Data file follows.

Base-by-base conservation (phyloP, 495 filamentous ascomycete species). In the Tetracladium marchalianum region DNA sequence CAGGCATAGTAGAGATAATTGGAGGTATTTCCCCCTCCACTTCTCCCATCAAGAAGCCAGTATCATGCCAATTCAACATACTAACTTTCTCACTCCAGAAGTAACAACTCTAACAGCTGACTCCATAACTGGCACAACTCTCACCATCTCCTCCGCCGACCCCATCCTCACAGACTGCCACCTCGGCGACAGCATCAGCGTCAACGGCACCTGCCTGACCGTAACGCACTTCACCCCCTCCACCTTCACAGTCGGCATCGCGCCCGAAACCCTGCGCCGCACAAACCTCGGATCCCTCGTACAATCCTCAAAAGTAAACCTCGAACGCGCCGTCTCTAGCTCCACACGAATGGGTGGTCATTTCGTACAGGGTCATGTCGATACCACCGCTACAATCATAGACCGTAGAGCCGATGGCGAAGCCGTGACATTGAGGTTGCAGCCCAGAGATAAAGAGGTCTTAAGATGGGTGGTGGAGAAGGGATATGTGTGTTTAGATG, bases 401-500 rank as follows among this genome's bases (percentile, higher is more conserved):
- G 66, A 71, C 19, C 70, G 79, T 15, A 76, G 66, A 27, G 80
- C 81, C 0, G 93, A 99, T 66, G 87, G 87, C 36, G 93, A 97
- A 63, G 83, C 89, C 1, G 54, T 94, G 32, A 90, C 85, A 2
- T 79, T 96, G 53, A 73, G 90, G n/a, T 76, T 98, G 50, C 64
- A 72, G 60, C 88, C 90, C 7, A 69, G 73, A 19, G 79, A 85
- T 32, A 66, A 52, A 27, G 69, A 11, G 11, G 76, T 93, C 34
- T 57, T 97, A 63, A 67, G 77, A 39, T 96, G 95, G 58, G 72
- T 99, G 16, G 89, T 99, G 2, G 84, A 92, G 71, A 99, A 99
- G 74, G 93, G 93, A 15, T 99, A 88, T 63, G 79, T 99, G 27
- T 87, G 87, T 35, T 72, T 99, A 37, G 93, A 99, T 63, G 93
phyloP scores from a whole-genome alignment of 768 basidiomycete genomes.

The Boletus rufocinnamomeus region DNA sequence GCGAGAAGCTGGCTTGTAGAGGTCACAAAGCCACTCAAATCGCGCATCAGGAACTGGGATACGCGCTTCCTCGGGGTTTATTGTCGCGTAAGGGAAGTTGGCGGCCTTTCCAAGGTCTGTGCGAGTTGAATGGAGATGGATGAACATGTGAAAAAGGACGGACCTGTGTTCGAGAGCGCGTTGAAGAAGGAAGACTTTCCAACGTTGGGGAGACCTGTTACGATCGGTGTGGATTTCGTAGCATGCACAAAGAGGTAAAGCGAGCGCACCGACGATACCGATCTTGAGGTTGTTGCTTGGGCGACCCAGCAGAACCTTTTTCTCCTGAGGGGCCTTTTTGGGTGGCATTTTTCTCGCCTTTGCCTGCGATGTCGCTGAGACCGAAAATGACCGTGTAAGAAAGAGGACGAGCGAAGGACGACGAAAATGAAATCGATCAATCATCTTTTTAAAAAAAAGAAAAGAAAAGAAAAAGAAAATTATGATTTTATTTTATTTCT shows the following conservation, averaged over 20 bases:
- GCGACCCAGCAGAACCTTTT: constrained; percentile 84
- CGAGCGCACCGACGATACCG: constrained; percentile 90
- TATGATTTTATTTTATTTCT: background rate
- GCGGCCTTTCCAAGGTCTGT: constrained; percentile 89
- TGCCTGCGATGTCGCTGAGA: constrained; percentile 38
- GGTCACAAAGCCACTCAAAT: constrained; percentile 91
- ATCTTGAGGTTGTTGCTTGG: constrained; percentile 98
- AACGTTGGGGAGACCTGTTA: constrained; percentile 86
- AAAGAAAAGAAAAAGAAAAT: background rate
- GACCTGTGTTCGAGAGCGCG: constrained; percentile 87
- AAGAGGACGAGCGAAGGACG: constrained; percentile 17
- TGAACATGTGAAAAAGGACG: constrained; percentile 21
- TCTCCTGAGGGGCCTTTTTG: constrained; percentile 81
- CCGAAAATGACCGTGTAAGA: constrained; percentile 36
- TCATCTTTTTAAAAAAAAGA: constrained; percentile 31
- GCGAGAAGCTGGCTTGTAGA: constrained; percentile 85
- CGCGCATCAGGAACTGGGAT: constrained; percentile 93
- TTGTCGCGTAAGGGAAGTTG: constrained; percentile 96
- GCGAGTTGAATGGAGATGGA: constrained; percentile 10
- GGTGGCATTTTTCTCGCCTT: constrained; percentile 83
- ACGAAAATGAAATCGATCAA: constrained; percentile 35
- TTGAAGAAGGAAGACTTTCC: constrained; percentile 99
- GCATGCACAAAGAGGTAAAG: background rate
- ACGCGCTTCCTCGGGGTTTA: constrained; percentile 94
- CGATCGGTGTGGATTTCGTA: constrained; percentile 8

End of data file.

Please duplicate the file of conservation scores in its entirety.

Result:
Base-by-base conservation (phyloP, 495 filamentous ascomycete species). In the Tetracladium marchalianum region DNA sequence CAGGCATAGTAGAGATAATTGGAGGTATTTCCCCCTCCACTTCTCCCATCAAGAAGCCAGTATCATGCCAATTCAACATACTAACTTTCTCACTCCAGAAGTAACAACTCTAACAGCTGACTCCATAACTGGCACAACTCTCACCATCTCCTCCGCCGACCCCATCCTCACAGACTGCCACCTCGGCGACAGCATCAGCGTCAACGGCACCTGCCTGACCGTAACGCACTTCACCCCCTCCACCTTCACAGTCGGCATCGCGCCCGAAACCCTGCGCCGCACAAACCTCGGATCCCTCGTACAATCCTCAAAAGTAAACCTCGAACGCGCCGTCTCTAGCTCCACACGAATGGGTGGTCATTTCGTACAGGGTCATGTCGATACCACCGCTACAATCATAGACCGTAGAGCCGATGGCGAAGCCGTGACATTGAGGTTGCAGCCCAGAGATAAAGAGGTCTTAAGATGGGTGGTGGAGAAGGGATATGTGTGTTTAGATG, bases 401-500 rank as follows among this genome's bases (percentile, higher is more conserved):
- G 66, A 71, C 19, C 70, G 79, T 15, A 76, G 66, A 27, G 80
- C 81, C 0, G 93, A 99, T 66, G 87, G 87, C 36, G 93, A 97
- A 63, G 83, C 89, C 1, G 54, T 94, G 32, A 90, C 85, A 2
- T 79, T 96, G 53, A 73, G 90, G n/a, T 76, T 98, G 50, C 64
- A 72, G 60, C 88, C 90, C 7, A 69, G 73, A 19, G 79, A 85
- T 32, A 66, A 52, A 27, G 69, A 11, G 11, G 76, T 93, C 34
- T 57, T 97, A 63, A 67, G 77, A 39, T 96, G 95, G 58, G 72
- T 99, G 16, G 89, T 99, G 2, G 84, A 92, G 71, A 99, A 99
- G 74, G 93, G 93, A 15, T 99, A 88, T 63, G 79, T 99, G 27
- T 87, G 87, T 35, T 72, T 99, A 37, G 93, A 99, T 63, G 93
phyloP scores from a whole-genome alignment of 768 basidiomycete genomes.

The Boletus rufocinnamomeus region DNA sequence GCGAGAAGCTGGCTTGTAGAGGTCACAAAGCCACTCAAATCGCGCATCAGGAACTGGGATACGCGCTTCCTCGGGGTTTATTGTCGCGTAAGGGAAGTTGGCGGCCTTTCCAAGGTCTGTGCGAGTTGAATGGAGATGGATGAACATGTGAAAAAGGACGGACCTGTGTTCGAGAGCGCGTTGAAGAAGGAAGACTTTCCAACGTTGGGGAGACCTGTTACGATCGGTGTGGATTTCGTAGCATGCACAAAGAGGTAAAGCGAGCGCACCGACGATACCGATCTTGAGGTTGTTGCTTGGGCGACCCAGCAGAACCTTTTTCTCCTGAGGGGCCTTTTTGGGTGGCATTTTTCTCGCCTTTGCCTGCGATGTCGCTGAGACCGAAAATGACCGTGTAAGAAAGAGGACGAGCGAAGGACGACGAAAATGAAATCGATCAATCATCTTTTTAAAAAAAAGAAAAGAAAAGAAAAAGAAAATTATGATTTTATTTTATTTCT shows the following conservation, averaged over 20 bases:
- GCGACCCAGCAGAACCTTTT: constrained; percentile 84
- CGAGCGCACCGACGATACCG: constrained; percentile 90
- TATGATTTTATTTTATTTCT: background rate
- GCGGCCTTTCCAAGGTCTGT: constrained; percentile 89
- TGCCTGCGATGTCGCTGAGA: constrained; percentile 38
- GGTCACAAAGCCACTCAAAT: constrained; percentile 91
- ATCTTGAGGTTGTTGCTTGG: constrained; percentile 98
- AACGTTGGGGAGACCTGTTA: constrained; percentile 86
- AAAGAAAAGAAAAAGAAAAT: background rate
- GACCTGTGTTCGAGAGCGCG: constrained; percentile 87
- AAGAGGACGAGCGAAGGACG: constrained; percentile 17
- TGAACATGTGAAAAAGGACG: constrained; percentile 21
- TCTCCTGAGGGGCCTTTTTG: constrained; percentile 81
- CCGAAAATGACCGTGTAAGA: constrained; percentile 36
- TCATCTTTTTAAAAAAAAGA: constrained; percentile 31
- GCGAGAAGCTGGCTTGTAGA: constrained; percentile 85
- CGCGCATCAGGAACTGGGAT: constrained; percentile 93
- TTGTCGCGTAAGGGAAGTTG: constrained; percentile 96
- GCGAGTTGAATGGAGATGGA: constrained; percentile 10
- GGTGGCATTTTTCTCGCCTT: constrained; percentile 83
- ACGAAAATGAAATCGATCAA: constrained; percentile 35
- TTGAAGAAGGAAGACTTTCC: constrained; percentile 99
- GCATGCACAAAGAGGTAAAG: background rate
- ACGCGCTTCCTCGGGGTTTA: constrained; percentile 94
- CGATCGGTGTGGATTTCGTA: constrained; percentile 8